As official evaluator of the Conference on the Future of Europe, Demsoc asked Ward Den Dooven, project Officer at Demsoc and Associate Fellow at the Egmont Institute to share his views on the process.
On Europe Day, May 9th, the final report of the Conference on the Future of Europe (CoFoE) was presented to the Conference’s Joint Presidency: Ursula von der Leyen, Roberta Metsola and, with France at the helm of the Council’s rotating presidency, Emmanuel Macron.
One final time it was haunted by dual perception. On the one hand there were those closely keeping track of CoFoE noticing what was happening: a major experiment of participatory democracy that just might end up permanently reshaping the democratic landscape. On the other hand, unfortunately enough, the attention given by the wider public to the closing event of the Conference was much in line with the entire Conference process: elements that could have been improved being eagerly debated on, many of its actual accomplishments went largely unnoticed.
An experiment of transnational citizen participation
This should however not temper enthusiasm. In fact, this unique occasion – the end of the biggest experiment of transnational citizen participation to date – might even be the catalyst of making May 9th a Europe Day for all Europeans. Why so, one might ask? Amongst all proposals and measures included in the final report, rests the idea of making Europe Day a public holiday for all EU citizens. This should contribute to fostering a common European identity.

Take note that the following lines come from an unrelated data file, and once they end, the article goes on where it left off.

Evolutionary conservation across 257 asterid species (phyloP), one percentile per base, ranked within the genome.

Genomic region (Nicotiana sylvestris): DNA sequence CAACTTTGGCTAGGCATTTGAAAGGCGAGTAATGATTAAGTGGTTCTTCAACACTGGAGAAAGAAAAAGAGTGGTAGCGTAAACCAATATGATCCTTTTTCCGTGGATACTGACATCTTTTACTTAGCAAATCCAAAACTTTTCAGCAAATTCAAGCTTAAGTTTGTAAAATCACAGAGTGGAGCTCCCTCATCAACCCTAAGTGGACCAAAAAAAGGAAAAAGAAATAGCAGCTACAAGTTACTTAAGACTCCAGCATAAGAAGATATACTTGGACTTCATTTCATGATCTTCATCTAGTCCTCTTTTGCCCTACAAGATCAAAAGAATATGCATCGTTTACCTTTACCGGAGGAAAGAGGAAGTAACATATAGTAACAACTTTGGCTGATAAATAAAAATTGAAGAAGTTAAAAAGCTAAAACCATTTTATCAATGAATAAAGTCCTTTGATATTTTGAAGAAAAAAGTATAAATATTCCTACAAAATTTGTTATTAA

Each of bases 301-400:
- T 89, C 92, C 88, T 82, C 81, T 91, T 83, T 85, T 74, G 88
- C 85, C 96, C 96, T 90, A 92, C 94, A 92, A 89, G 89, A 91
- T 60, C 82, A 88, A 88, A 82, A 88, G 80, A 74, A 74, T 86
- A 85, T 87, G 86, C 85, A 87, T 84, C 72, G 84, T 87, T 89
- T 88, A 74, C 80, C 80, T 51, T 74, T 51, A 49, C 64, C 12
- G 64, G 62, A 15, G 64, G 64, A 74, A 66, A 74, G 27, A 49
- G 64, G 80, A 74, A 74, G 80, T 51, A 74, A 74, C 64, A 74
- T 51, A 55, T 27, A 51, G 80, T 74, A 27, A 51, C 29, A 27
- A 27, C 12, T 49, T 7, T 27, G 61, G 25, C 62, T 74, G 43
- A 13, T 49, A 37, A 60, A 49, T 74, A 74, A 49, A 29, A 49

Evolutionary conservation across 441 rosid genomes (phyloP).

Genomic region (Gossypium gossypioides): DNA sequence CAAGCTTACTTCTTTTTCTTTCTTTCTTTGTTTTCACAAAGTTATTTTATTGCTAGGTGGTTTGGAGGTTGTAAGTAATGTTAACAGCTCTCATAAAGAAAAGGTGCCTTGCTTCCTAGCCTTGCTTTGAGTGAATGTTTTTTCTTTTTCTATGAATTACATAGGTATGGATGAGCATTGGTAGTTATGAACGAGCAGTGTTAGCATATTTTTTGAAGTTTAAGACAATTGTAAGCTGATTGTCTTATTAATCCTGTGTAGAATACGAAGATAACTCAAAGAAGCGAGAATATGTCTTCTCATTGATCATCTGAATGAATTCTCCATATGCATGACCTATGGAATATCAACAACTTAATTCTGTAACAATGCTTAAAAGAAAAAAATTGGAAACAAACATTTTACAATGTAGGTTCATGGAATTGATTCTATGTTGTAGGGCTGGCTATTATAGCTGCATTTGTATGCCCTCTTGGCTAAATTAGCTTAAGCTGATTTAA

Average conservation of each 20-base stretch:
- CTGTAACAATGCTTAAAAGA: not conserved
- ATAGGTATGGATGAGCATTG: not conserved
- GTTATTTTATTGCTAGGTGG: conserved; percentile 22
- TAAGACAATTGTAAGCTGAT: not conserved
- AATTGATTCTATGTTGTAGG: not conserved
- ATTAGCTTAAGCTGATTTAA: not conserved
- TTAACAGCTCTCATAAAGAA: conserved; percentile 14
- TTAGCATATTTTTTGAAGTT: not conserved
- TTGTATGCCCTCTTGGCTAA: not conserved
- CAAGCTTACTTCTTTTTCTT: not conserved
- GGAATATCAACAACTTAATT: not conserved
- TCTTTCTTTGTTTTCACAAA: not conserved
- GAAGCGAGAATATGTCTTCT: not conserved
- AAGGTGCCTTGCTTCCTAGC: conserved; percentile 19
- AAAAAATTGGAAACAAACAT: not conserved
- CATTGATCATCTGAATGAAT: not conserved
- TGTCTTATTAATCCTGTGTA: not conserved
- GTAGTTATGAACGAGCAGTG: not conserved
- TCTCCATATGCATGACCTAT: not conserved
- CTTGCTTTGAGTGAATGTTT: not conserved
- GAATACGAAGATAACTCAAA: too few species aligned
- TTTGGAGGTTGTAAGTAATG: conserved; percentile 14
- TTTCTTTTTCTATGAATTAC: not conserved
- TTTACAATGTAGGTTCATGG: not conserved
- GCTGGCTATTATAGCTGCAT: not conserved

However, let us first shine a light on the final phase of the Conference, as the objectives of the process were much broader. With the goal of hearing citizens’ voices on the future of Europe, did it contribute to the creation of a European public sphere?
Reflecting on the Conference
With discussions on the future of the EU taking place on all levels of governance, what did the Conference deliver after involving and hearing European citizens for a full year? And what are the next steps to be taken?
In concrete terms, the different components of the Conference Plenary (including representatives of the European Commission, European Parliament, Council, national parliaments, and citizens) agreed on a report to be presented to the Conference’s joint presidency. This report consists of 49 concrete objectives on all nine broad topics that were discussed throughout the process. These objectives are complemented by 325 measures to achieve them.
Looking at this final report, two initial reflections come to mind: one of the Conference’s aims was to create debates on the EU’s future on all political levels. Does the report accurately mirror the different channels in which this debate took place? And where does the discussion on treaty change currently stand?